With pets now viewed as part of the family, owners are more inclined to expect oncological treatment in the event of a cancer diagnosis. By Meg Crawford
These days, according to the Australian Veterinary Association, pet owners tend to view their animals as valued, well-loved members of the family, with couples without kids and empty nesters especially prone to elevating them to the role of substitute kids (aka fur babies).
Surveys bear this out, with 85 per cent of Australian pet owners confirming that their pets are part of the family. Taking it one step further, in a recent US national survey, 57 per cent of responders reported that if stranded on a desert island and allowed only one companion, they would choose their family pet.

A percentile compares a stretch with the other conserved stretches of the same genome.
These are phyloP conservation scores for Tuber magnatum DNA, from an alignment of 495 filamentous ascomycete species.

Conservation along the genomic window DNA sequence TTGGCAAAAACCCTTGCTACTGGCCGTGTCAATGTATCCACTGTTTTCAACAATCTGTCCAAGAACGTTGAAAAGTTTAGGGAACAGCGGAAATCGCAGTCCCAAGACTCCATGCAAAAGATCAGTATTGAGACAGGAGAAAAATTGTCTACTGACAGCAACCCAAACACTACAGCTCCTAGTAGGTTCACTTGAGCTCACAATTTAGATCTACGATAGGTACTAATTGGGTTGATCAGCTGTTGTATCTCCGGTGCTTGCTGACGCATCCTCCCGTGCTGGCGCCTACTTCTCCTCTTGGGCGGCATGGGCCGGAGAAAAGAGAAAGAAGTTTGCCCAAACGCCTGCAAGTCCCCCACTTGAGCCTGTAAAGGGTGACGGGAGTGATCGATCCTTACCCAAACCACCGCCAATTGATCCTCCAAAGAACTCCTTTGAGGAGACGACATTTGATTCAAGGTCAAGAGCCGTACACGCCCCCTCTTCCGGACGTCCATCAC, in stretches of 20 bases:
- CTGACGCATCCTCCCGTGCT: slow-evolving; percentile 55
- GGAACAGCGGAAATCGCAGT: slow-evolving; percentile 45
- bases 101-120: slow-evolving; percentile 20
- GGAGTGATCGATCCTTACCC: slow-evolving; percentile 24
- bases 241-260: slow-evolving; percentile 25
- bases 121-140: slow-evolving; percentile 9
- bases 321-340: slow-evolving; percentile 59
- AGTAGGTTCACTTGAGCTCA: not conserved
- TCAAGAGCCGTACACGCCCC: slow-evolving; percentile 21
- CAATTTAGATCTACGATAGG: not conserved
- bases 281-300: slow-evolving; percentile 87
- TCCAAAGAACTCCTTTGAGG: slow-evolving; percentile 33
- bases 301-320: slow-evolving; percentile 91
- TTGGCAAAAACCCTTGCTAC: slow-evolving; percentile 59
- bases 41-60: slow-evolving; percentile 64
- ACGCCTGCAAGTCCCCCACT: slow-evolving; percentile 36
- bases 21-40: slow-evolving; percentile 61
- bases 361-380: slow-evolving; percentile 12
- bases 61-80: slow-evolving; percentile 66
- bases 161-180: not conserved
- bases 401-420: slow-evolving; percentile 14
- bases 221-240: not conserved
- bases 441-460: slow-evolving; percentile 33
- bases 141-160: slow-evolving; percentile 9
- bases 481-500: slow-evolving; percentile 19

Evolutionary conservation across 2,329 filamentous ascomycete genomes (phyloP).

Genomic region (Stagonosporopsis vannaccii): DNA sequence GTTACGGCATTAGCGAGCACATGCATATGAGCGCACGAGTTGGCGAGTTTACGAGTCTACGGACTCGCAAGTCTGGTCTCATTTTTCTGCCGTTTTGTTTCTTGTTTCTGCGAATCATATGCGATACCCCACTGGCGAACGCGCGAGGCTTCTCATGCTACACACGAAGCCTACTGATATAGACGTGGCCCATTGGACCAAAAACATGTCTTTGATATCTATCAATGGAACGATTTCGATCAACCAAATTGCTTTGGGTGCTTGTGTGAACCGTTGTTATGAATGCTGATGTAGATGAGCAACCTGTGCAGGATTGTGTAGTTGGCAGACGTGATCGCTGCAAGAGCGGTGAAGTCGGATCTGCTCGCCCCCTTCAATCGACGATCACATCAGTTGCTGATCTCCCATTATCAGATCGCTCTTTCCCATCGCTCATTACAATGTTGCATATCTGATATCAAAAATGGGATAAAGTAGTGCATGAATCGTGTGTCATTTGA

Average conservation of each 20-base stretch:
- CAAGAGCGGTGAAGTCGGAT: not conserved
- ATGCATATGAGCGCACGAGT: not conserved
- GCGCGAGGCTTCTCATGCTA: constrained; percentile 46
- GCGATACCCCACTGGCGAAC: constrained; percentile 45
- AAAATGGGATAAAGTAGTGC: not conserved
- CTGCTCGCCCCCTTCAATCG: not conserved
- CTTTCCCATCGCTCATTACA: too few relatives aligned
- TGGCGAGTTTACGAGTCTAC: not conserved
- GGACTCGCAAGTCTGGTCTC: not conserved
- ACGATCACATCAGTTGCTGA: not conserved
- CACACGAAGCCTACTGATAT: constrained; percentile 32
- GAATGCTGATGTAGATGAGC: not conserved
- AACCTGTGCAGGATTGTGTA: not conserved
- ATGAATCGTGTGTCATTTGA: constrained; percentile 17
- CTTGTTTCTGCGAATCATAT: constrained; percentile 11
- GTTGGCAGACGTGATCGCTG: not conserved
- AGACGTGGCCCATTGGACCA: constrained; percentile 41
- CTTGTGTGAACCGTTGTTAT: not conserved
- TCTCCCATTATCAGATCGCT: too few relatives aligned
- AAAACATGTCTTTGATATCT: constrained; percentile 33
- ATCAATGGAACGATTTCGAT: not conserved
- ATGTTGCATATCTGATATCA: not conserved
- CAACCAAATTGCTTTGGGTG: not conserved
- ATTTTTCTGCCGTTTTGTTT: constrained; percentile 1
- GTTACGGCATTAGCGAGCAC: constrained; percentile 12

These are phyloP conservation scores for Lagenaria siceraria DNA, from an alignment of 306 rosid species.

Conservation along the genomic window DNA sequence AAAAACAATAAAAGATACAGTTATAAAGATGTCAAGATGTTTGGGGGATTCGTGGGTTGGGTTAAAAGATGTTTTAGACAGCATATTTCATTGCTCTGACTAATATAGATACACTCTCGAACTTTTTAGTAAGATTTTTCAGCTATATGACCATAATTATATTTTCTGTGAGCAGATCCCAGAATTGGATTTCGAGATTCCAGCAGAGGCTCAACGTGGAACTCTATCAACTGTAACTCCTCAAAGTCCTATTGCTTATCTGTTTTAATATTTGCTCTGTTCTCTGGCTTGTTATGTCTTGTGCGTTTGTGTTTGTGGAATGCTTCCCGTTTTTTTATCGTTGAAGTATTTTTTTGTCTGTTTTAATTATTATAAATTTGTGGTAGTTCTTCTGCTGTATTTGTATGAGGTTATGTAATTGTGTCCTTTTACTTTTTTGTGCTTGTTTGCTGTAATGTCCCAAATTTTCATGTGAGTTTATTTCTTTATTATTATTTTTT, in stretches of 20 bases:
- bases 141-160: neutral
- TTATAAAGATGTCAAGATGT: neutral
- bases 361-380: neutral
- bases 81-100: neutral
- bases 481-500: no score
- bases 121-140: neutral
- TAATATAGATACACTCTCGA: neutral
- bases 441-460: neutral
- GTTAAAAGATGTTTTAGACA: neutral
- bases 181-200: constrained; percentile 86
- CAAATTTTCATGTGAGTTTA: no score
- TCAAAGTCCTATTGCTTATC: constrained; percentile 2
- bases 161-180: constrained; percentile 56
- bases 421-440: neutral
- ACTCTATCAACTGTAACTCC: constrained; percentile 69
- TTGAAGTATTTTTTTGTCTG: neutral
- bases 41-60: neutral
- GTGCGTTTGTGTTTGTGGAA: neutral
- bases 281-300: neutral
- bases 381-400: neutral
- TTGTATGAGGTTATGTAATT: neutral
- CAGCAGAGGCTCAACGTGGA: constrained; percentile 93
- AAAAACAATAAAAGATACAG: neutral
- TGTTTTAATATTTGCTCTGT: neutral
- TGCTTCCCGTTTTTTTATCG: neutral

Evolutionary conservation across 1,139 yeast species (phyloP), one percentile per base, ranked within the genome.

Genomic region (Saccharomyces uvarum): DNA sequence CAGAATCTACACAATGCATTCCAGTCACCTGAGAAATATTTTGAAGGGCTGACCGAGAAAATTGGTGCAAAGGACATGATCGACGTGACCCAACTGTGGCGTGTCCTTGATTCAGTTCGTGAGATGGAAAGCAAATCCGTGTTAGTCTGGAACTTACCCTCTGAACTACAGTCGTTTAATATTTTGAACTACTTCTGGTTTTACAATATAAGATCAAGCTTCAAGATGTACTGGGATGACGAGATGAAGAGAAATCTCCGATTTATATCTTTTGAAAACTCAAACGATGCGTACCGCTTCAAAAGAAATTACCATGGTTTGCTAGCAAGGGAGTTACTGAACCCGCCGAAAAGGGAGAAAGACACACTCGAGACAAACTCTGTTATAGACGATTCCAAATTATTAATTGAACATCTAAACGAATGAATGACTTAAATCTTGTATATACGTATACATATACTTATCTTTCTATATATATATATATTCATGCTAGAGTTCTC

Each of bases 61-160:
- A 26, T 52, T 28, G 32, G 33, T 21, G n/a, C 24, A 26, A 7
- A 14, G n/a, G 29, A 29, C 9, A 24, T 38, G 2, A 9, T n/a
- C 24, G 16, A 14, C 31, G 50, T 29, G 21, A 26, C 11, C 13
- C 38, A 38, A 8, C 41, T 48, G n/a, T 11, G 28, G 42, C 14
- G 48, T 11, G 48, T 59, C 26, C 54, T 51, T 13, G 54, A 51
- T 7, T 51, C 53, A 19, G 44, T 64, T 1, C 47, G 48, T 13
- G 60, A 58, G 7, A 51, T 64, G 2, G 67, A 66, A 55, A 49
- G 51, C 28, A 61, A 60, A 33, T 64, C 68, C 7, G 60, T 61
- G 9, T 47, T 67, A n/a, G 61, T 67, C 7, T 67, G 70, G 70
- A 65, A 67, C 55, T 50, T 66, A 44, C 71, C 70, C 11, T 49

As a corollary, owners are now more inclined than ever to explore all avenues prior to euthanising their pets in the advent of serious illness or injury, reserving it as the very last port of call.
Correspondingly, there has been a rise in the development of specialist pet services, such as the purpose-built Radiation Oncology Facility at the Small Animal Specialist Hospital (SASH) in North Ryde, NSW, offering revolutionary new services to pets with the aim of improving quality of life, as well as extending it.
For Dr Sandra Nguyen, the head of oncology at SASH, veterinary science and more specifically pet oncology has been a longtime vocation. “I was one of those annoying people who was interested in being a veterinarian when I was tiny,” she says. “I used to save the snails and the lizards out of the yard—‘save’ in inverted commas, when they didn’t really need saving.”
Later, Dr Nguyen seized the opportunity to participate in a summer program at Cornell University, New York, where she met a pet oncologist and realised for the first time that there was a dearth of oncological services for animals in Australia.
Quality of life